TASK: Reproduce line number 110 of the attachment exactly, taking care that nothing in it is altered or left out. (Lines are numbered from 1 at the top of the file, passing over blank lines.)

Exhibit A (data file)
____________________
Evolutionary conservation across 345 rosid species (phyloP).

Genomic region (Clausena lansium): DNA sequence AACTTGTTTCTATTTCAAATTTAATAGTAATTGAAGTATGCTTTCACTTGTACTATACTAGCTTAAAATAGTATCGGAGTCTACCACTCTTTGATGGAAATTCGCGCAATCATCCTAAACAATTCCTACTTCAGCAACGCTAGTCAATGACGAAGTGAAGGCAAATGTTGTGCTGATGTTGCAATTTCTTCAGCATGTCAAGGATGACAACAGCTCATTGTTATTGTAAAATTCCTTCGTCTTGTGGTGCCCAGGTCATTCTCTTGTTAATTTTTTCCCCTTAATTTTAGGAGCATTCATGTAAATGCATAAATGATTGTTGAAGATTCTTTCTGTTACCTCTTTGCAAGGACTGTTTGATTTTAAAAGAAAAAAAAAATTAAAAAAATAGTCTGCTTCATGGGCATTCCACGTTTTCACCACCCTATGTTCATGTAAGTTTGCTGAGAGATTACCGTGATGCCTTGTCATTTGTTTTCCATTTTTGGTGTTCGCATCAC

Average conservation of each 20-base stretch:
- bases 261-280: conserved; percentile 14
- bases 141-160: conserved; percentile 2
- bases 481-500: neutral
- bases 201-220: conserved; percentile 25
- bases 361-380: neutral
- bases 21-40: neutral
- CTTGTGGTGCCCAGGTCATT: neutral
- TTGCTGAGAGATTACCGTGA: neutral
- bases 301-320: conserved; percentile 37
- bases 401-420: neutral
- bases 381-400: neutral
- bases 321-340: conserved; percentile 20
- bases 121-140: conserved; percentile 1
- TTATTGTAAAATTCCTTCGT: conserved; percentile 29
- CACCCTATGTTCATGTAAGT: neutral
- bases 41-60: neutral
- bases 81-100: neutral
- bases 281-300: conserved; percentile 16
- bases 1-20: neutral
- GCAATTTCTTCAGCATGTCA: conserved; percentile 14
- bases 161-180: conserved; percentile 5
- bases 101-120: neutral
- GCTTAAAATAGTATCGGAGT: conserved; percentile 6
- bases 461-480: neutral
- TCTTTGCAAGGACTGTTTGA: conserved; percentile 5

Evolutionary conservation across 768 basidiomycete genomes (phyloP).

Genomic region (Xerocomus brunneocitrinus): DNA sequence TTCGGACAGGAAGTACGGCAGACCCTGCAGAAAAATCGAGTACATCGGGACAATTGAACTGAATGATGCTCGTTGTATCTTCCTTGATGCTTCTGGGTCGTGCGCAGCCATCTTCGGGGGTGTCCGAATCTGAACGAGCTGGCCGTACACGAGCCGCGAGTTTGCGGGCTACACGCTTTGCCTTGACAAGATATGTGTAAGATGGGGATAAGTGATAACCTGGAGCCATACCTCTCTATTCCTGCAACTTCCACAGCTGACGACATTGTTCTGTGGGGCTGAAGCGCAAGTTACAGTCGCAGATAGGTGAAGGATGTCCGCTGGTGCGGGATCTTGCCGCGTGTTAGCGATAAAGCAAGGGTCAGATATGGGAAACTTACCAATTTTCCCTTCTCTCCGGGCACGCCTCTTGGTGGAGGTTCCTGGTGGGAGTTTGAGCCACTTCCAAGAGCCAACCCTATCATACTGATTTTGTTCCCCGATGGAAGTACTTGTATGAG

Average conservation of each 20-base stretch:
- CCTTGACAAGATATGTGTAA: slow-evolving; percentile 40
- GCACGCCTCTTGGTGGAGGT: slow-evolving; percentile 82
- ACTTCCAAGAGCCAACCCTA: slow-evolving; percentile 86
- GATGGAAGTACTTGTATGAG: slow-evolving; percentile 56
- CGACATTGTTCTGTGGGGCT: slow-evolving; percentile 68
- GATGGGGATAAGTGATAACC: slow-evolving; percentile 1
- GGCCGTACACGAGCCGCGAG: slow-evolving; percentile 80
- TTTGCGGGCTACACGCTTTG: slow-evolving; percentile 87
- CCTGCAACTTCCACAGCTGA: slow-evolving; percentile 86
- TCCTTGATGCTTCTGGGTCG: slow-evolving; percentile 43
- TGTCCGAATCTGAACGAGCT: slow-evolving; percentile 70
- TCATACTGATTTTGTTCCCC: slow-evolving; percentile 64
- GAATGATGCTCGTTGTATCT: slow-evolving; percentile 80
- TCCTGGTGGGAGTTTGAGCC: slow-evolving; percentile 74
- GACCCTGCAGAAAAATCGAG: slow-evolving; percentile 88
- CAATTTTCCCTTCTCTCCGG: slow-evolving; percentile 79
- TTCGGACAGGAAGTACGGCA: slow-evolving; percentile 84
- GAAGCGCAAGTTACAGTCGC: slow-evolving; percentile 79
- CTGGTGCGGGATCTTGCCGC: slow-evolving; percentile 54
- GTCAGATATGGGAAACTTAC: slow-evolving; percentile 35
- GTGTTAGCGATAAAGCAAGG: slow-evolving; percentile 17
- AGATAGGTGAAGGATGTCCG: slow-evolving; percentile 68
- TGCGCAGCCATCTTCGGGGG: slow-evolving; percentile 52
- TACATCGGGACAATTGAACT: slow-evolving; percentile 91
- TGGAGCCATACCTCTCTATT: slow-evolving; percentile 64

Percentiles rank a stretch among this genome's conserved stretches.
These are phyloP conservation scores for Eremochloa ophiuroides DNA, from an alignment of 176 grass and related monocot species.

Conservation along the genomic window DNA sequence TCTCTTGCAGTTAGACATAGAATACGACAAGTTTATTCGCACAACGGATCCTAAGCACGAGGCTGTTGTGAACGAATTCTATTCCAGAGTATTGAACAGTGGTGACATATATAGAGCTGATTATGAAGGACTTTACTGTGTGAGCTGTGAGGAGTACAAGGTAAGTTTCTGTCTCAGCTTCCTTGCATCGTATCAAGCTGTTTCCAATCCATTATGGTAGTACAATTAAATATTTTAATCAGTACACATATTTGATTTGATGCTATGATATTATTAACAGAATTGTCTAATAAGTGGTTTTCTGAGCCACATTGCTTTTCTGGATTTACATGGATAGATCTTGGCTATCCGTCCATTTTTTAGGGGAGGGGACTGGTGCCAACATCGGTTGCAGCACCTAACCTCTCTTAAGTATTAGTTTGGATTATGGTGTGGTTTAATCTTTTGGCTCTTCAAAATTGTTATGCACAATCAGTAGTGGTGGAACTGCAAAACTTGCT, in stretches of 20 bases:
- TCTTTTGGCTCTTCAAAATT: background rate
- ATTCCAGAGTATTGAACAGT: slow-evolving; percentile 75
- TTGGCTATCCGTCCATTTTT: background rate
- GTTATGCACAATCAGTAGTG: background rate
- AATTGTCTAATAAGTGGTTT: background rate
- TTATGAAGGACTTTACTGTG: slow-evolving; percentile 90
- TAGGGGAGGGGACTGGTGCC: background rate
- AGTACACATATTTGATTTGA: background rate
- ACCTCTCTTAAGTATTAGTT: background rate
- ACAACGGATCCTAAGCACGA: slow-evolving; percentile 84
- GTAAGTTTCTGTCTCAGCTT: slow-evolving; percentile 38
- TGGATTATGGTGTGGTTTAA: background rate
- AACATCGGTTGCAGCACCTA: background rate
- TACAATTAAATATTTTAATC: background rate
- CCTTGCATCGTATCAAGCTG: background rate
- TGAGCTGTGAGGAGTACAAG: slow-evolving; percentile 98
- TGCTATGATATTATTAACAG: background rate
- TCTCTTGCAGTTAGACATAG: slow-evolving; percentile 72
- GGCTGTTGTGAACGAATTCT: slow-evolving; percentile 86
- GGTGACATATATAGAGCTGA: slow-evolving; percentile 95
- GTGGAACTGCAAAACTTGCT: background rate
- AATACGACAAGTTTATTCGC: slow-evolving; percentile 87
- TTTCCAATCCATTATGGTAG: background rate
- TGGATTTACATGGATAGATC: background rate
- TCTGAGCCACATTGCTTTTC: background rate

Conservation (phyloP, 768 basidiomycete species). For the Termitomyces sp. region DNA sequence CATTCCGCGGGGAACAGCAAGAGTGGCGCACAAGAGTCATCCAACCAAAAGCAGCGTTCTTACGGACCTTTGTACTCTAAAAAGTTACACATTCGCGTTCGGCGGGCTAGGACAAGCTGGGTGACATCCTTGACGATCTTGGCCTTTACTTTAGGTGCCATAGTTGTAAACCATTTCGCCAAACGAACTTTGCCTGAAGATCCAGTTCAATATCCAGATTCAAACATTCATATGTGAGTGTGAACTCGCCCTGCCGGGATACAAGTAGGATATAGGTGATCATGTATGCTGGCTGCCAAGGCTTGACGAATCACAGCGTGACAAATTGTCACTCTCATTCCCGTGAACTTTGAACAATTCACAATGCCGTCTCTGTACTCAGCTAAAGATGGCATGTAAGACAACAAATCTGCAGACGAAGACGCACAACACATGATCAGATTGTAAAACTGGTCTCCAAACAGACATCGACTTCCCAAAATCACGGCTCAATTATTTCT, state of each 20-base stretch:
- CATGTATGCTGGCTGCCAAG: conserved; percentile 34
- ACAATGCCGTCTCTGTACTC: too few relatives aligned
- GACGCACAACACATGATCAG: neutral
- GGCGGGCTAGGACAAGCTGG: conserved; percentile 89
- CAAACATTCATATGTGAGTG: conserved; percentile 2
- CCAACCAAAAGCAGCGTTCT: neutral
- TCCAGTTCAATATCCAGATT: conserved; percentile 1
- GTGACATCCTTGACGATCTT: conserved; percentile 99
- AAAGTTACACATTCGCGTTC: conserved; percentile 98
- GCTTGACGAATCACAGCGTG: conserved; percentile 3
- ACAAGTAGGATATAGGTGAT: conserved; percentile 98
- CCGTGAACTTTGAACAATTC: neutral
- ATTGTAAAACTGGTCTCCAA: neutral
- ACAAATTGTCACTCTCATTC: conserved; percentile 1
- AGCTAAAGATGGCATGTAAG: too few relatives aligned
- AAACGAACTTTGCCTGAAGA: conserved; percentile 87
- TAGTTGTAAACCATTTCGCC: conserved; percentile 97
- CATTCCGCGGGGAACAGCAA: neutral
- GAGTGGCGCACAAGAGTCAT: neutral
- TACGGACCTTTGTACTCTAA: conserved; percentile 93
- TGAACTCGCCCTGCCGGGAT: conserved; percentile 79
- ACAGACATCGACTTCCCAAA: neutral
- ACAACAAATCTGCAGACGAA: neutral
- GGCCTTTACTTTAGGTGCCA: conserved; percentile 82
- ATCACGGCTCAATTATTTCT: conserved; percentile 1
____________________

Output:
- ATCACGGCTCAATTATTTCT: conserved; percentile 1